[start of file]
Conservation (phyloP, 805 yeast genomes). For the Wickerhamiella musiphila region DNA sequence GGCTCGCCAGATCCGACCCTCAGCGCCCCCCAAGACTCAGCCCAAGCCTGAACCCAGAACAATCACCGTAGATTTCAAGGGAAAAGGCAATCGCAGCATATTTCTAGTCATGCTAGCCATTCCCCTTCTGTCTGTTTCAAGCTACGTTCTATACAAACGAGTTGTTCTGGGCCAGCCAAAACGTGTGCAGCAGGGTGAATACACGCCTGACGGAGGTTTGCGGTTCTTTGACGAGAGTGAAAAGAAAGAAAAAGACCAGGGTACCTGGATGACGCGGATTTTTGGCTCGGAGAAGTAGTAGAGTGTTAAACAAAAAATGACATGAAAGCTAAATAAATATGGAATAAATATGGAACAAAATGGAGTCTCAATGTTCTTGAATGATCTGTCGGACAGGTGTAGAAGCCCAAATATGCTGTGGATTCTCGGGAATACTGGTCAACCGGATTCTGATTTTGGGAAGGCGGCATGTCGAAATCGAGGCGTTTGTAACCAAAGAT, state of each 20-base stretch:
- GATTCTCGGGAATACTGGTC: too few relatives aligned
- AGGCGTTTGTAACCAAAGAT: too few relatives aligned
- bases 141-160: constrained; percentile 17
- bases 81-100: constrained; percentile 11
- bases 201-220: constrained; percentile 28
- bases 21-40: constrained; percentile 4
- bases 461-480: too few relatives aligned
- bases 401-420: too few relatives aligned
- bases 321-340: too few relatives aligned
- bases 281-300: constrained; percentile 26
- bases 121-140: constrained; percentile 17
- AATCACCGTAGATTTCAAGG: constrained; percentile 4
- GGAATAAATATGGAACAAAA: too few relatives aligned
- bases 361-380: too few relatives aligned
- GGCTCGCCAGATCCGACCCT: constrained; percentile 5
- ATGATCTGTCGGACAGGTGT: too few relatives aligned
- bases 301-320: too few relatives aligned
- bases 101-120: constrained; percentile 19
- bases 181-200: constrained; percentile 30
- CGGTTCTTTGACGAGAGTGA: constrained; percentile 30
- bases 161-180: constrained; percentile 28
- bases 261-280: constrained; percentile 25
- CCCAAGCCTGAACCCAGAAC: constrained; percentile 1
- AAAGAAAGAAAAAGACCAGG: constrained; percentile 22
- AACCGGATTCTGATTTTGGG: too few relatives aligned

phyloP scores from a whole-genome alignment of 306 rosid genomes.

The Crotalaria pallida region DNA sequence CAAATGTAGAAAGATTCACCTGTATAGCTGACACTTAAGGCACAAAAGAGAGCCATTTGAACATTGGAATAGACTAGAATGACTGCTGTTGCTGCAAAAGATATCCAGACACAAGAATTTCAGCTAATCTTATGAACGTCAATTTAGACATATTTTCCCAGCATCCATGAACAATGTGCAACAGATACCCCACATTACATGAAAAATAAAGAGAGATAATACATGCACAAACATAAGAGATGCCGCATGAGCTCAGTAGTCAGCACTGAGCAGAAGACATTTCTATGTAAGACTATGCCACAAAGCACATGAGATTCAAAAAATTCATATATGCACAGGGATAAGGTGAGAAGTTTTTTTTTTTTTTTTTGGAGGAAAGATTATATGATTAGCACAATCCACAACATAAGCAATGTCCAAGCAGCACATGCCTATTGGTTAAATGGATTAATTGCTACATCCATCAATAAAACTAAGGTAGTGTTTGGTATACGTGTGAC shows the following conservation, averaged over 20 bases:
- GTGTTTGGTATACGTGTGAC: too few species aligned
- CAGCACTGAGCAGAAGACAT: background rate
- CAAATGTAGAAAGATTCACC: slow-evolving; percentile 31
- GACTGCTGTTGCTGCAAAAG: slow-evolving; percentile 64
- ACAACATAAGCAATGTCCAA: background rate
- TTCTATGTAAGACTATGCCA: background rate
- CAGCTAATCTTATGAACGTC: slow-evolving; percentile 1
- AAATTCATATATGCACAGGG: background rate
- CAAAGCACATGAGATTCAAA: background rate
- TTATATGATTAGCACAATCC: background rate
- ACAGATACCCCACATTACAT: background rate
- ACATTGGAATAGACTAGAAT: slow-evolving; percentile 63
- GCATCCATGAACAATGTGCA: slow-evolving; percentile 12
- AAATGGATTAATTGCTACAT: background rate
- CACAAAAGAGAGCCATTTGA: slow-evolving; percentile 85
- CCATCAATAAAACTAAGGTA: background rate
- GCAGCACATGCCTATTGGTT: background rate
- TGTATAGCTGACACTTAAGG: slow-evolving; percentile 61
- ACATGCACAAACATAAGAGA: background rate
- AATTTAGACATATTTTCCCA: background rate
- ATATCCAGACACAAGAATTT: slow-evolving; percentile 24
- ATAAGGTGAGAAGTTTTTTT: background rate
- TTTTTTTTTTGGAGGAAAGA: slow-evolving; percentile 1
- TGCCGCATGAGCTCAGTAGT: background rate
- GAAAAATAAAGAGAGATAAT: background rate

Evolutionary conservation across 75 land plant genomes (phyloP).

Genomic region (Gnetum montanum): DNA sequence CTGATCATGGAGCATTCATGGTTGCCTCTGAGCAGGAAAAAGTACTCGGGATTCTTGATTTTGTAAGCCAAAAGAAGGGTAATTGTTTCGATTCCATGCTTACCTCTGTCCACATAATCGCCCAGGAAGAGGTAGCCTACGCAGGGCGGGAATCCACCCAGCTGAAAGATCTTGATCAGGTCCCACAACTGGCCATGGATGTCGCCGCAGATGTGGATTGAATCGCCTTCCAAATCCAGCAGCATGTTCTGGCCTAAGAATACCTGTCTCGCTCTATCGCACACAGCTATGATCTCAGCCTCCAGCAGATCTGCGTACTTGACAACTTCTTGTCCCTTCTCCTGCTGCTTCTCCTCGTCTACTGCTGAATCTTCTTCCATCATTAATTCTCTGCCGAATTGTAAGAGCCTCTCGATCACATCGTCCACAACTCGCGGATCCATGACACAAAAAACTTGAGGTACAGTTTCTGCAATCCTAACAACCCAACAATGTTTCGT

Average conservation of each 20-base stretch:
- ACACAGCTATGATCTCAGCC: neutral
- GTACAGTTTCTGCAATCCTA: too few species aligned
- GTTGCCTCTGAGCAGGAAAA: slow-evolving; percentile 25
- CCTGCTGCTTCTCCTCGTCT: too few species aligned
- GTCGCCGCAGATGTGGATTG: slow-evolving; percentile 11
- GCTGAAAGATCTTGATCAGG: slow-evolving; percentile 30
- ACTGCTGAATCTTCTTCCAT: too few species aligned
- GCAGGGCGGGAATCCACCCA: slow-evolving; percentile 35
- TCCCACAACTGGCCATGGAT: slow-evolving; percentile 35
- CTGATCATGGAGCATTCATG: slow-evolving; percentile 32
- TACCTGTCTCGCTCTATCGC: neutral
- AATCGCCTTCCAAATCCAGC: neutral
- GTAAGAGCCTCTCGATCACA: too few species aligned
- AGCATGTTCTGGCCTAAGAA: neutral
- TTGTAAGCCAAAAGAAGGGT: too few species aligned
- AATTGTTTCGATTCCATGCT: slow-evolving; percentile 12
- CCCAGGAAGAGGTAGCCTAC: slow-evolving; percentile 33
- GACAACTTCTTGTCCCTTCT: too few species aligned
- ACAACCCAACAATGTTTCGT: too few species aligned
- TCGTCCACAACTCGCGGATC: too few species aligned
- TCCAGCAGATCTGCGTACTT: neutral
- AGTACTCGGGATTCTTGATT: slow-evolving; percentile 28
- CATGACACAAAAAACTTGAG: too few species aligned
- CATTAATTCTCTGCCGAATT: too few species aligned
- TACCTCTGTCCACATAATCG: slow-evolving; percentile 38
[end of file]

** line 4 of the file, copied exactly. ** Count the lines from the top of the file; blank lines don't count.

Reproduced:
- bases 141-160: constrained; percentile 17